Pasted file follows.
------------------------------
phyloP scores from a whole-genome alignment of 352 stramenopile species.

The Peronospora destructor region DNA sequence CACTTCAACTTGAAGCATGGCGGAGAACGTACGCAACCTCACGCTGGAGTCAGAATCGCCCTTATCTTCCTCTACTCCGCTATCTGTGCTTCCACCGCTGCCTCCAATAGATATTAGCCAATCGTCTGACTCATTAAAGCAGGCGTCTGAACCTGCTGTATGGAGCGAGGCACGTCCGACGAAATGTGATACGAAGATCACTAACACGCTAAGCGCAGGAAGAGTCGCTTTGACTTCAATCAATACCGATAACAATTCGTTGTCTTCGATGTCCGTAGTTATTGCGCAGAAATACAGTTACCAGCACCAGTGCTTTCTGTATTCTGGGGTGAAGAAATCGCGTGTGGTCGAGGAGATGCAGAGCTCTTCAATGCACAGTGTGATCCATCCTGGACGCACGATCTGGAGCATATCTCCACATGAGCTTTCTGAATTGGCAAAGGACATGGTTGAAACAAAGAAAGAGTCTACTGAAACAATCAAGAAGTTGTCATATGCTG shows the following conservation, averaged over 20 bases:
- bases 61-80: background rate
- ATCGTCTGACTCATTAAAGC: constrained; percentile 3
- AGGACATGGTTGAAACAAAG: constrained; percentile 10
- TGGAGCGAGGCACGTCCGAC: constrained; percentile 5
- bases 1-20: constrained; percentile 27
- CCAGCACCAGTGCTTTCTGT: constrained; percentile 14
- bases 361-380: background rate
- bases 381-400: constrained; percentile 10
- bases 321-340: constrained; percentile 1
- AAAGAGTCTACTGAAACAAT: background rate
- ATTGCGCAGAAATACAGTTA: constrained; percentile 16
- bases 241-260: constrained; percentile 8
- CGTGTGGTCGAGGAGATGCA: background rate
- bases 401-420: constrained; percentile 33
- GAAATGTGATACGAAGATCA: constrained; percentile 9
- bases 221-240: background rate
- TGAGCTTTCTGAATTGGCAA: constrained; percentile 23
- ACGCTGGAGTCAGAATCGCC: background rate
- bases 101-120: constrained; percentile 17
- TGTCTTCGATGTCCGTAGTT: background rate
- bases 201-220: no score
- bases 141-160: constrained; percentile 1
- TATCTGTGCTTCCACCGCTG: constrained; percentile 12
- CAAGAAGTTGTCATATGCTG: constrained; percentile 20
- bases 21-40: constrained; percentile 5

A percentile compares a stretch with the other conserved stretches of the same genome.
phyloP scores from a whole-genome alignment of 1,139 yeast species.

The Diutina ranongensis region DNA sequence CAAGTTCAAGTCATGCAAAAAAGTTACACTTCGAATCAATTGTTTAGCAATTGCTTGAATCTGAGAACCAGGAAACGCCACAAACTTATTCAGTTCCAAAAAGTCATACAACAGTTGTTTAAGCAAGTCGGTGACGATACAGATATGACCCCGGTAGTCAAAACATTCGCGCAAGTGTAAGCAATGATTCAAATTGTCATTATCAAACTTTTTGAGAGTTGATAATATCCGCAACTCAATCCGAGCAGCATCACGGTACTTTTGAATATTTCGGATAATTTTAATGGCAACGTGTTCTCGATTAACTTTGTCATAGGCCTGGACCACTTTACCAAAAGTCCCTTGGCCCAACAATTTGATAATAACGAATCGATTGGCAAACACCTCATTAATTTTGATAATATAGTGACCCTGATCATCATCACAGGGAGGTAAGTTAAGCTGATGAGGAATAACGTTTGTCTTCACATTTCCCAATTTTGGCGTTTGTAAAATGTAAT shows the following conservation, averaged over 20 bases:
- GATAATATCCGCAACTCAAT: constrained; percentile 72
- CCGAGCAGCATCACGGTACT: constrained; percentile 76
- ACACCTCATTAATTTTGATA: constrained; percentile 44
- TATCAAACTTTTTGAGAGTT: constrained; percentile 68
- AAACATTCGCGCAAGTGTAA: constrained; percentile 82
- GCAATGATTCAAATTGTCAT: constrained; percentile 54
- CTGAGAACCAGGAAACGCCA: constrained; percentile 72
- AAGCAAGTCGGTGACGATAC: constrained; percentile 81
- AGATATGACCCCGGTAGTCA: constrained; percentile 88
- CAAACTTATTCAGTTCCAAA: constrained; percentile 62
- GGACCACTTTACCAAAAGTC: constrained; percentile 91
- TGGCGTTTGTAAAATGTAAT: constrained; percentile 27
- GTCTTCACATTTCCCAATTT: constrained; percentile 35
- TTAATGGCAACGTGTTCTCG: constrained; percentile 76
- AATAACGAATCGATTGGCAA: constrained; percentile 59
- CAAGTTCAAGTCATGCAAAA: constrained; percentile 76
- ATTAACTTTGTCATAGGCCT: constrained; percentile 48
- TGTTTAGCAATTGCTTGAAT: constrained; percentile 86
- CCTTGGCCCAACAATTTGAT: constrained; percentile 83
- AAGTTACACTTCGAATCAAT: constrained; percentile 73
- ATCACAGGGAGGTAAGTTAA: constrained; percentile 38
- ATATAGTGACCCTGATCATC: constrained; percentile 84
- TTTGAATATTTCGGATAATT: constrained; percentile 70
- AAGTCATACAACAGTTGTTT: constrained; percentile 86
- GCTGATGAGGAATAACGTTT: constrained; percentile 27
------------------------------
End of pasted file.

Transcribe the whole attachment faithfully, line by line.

phyloP scores from a whole-genome alignment of 352 stramenopile species.

The Peronospora destructor region DNA sequence CACTTCAACTTGAAGCATGGCGGAGAACGTACGCAACCTCACGCTGGAGTCAGAATCGCCCTTATCTTCCTCTACTCCGCTATCTGTGCTTCCACCGCTGCCTCCAATAGATATTAGCCAATCGTCTGACTCATTAAAGCAGGCGTCTGAACCTGCTGTATGGAGCGAGGCACGTCCGACGAAATGTGATACGAAGATCACTAACACGCTAAGCGCAGGAAGAGTCGCTTTGACTTCAATCAATACCGATAACAATTCGTTGTCTTCGATGTCCGTAGTTATTGCGCAGAAATACAGTTACCAGCACCAGTGCTTTCTGTATTCTGGGGTGAAGAAATCGCGTGTGGTCGAGGAGATGCAGAGCTCTTCAATGCACAGTGTGATCCATCCTGGACGCACGATCTGGAGCATATCTCCACATGAGCTTTCTGAATTGGCAAAGGACATGGTTGAAACAAAGAAAGAGTCTACTGAAACAATCAAGAAGTTGTCATATGCTG shows the following conservation, averaged over 20 bases:
- bases 61-80: background rate
- ATCGTCTGACTCATTAAAGC: constrained; percentile 3
- AGGACATGGTTGAAACAAAG: constrained; percentile 10
- TGGAGCGAGGCACGTCCGAC: constrained; percentile 5
- bases 1-20: constrained; percentile 27
- CCAGCACCAGTGCTTTCTGT: constrained; percentile 14
- bases 361-380: background rate
- bases 381-400: constrained; percentile 10
- bases 321-340: constrained; percentile 1
- AAAGAGTCTACTGAAACAAT: background rate
- ATTGCGCAGAAATACAGTTA: constrained; percentile 16
- bases 241-260: constrained; percentile 8
- CGTGTGGTCGAGGAGATGCA: background rate
- bases 401-420: constrained; percentile 33
- GAAATGTGATACGAAGATCA: constrained; percentile 9
- bases 221-240: background rate
- TGAGCTTTCTGAATTGGCAA: constrained; percentile 23
- ACGCTGGAGTCAGAATCGCC: background rate
- bases 101-120: constrained; percentile 17
- TGTCTTCGATGTCCGTAGTT: background rate
- bases 201-220: no score
- bases 141-160: constrained; percentile 1
- TATCTGTGCTTCCACCGCTG: constrained; percentile 12
- CAAGAAGTTGTCATATGCTG: constrained; percentile 20
- bases 21-40: constrained; percentile 5

A percentile compares a stretch with the other conserved stretches of the same genome.
phyloP scores from a whole-genome alignment of 1,139 yeast species.

The Diutina ranongensis region DNA sequence CAAGTTCAAGTCATGCAAAAAAGTTACACTTCGAATCAATTGTTTAGCAATTGCTTGAATCTGAGAACCAGGAAACGCCACAAACTTATTCAGTTCCAAAAAGTCATACAACAGTTGTTTAAGCAAGTCGGTGACGATACAGATATGACCCCGGTAGTCAAAACATTCGCGCAAGTGTAAGCAATGATTCAAATTGTCATTATCAAACTTTTTGAGAGTTGATAATATCCGCAACTCAATCCGAGCAGCATCACGGTACTTTTGAATATTTCGGATAATTTTAATGGCAACGTGTTCTCGATTAACTTTGTCATAGGCCTGGACCACTTTACCAAAAGTCCCTTGGCCCAACAATTTGATAATAACGAATCGATTGGCAAACACCTCATTAATTTTGATAATATAGTGACCCTGATCATCATCACAGGGAGGTAAGTTAAGCTGATGAGGAATAACGTTTGTCTTCACATTTCCCAATTTTGGCGTTTGTAAAATGTAAT shows the following conservation, averaged over 20 bases:
- GATAATATCCGCAACTCAAT: constrained; percentile 72
- CCGAGCAGCATCACGGTACT: constrained; percentile 76
- ACACCTCATTAATTTTGATA: constrained; percentile 44
- TATCAAACTTTTTGAGAGTT: constrained; percentile 68
- AAACATTCGCGCAAGTGTAA: constrained; percentile 82
- GCAATGATTCAAATTGTCAT: constrained; percentile 54
- CTGAGAACCAGGAAACGCCA: constrained; percentile 72
- AAGCAAGTCGGTGACGATAC: constrained; percentile 81
- AGATATGACCCCGGTAGTCA: constrained; percentile 88
- CAAACTTATTCAGTTCCAAA: constrained; percentile 62
- GGACCACTTTACCAAAAGTC: constrained; percentile 91
- TGGCGTTTGTAAAATGTAAT: constrained; percentile 27
- GTCTTCACATTTCCCAATTT: constrained; percentile 35
- TTAATGGCAACGTGTTCTCG: constrained; percentile 76
- AATAACGAATCGATTGGCAA: constrained; percentile 59
- CAAGTTCAAGTCATGCAAAA: constrained; percentile 76
- ATTAACTTTGTCATAGGCCT: constrained; percentile 48
- TGTTTAGCAATTGCTTGAAT: constrained; percentile 86
- CCTTGGCCCAACAATTTGAT: constrained; percentile 83
- AAGTTACACTTCGAATCAAT: constrained; percentile 73
- ATCACAGGGAGGTAAGTTAA: constrained; percentile 38
- ATATAGTGACCCTGATCATC: constrained; percentile 84
- TTTGAATATTTCGGATAATT: constrained; percentile 70
- AAGTCATACAACAGTTGTTT: constrained; percentile 86
- GCTGATGAGGAATAACGTTT: constrained; percentile 27